Everyone knows there is a huge foreclosure crisis. Recently the country has seen banks forced tosuspend foreclosures as more and more irresponsible, sloppy and potentially illegal practicescome to light. This new analysis provides a closer look at New York City and Long Island toreveal the disproportionate depth of the impact on minority communities, where modificationshave been scarce and widespread foreclosures threaten African-American and Latinoneighborhoods. New data from 2010 shows that there is an indisputable connection betweenrace and the likelihood of being served with pre-foreclosure notices.In New York City, Long Island and Westchester, there are thousands of African-American andLatino families and many neighborhoods that can be helped were banks to make more mortgagemodifications. These minority neighborhoods are in crisis – a crisis created by both speculativehome pricing, which allowed families to refinance their properties for more and more moneywhile stripping out any equity, and by lenders who targeted these neighborhoods with predatoryloans (including adjustable-rate mortgages, option arms, interest-only loans and loans withnegative amortization). From 2004 to 2007, in both New York City and Long Island, lenderswere four to five times more likely to issue high-cost loans to African-Americans and Latinosthan they were to whites – and this fact held true for both purchase loans and refinance loans.Often these loans were specifically marketed to African-Americans, Latinos, low- and moderate-income homebuyers and seniors.In 2007, the mortgage market started to collapse, and as a result house values started declining.This left many homeowners underwater on their mortgages – that is, with mortgage balanceshigher than the current value of their homes. Being underwater prevents families fromrefinancing their homes. Additionally, many homebuyers are losing their jobs because of the2008 financial collapse. African-Americans and Latinos have been hardest hit by job losses:between June 2009 and November 2010, 557,000 African-Americans and 292,000 Latinos losttheir jobs nationally.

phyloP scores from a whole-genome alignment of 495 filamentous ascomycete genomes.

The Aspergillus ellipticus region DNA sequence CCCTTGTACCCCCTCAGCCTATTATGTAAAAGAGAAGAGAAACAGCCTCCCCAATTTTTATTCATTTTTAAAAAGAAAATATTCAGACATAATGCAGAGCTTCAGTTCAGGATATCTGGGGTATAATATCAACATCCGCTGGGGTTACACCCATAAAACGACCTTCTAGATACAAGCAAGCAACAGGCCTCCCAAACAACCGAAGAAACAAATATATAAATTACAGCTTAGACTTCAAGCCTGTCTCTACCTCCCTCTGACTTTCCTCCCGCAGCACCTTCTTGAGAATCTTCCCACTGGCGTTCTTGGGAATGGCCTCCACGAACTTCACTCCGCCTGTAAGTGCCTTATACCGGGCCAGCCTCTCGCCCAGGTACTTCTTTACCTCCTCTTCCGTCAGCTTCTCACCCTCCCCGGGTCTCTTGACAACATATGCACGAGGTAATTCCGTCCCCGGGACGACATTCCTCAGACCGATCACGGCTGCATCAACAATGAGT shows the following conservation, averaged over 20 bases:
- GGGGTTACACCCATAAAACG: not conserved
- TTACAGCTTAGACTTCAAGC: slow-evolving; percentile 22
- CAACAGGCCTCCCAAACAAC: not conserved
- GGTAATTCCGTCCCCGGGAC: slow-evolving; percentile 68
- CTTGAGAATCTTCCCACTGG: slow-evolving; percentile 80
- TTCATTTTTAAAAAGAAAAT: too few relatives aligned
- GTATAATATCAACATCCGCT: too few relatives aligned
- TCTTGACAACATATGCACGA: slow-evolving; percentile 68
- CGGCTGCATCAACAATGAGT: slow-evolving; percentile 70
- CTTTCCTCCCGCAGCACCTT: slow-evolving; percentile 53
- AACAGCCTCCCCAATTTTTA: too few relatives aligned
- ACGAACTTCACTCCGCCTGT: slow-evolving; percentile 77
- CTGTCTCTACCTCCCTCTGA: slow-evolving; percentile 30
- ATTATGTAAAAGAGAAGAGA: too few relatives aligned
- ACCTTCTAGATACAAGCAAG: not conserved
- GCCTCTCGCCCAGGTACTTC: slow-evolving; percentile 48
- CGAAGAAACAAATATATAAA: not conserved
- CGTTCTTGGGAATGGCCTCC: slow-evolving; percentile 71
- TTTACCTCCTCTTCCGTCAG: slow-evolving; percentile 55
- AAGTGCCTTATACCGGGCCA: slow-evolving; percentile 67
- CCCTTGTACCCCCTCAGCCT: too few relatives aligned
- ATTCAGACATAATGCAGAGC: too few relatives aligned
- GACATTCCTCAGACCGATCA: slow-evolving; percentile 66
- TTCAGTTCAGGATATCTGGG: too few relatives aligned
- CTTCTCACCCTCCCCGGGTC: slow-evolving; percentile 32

New data analyzed for this study show that African-Americans and Latinos make up 32%of homeowners in New York City, but accounted for 56% of the December 2009 toDecember 2010 pre-foreclosure notices issued, making them 175% more likely than thegeneral population of homeowners to be in foreclosure. Similarly, in Long Island’s SuffolkCounty, African-American and Latino homeowners are more than twice as likely as whitesto be in foreclosure, as they constitute only 13% of homeowners but have received 30% of the pre-foreclosure notices issued.
An aggressive program of mortgage modification is theabsolutely most certain vehicle to stabilize these neighborhoods.The homeownership gains of African-Americans and Latinos need to be protected in the NewYork metropolitan area. The stability of these neighborhoods is at stake. (The cost of foreclosures to communities is discussed in the appendix of this report.) The banks and servicersneed to come forward and quickly modify mortgages for people who are in danger of losing their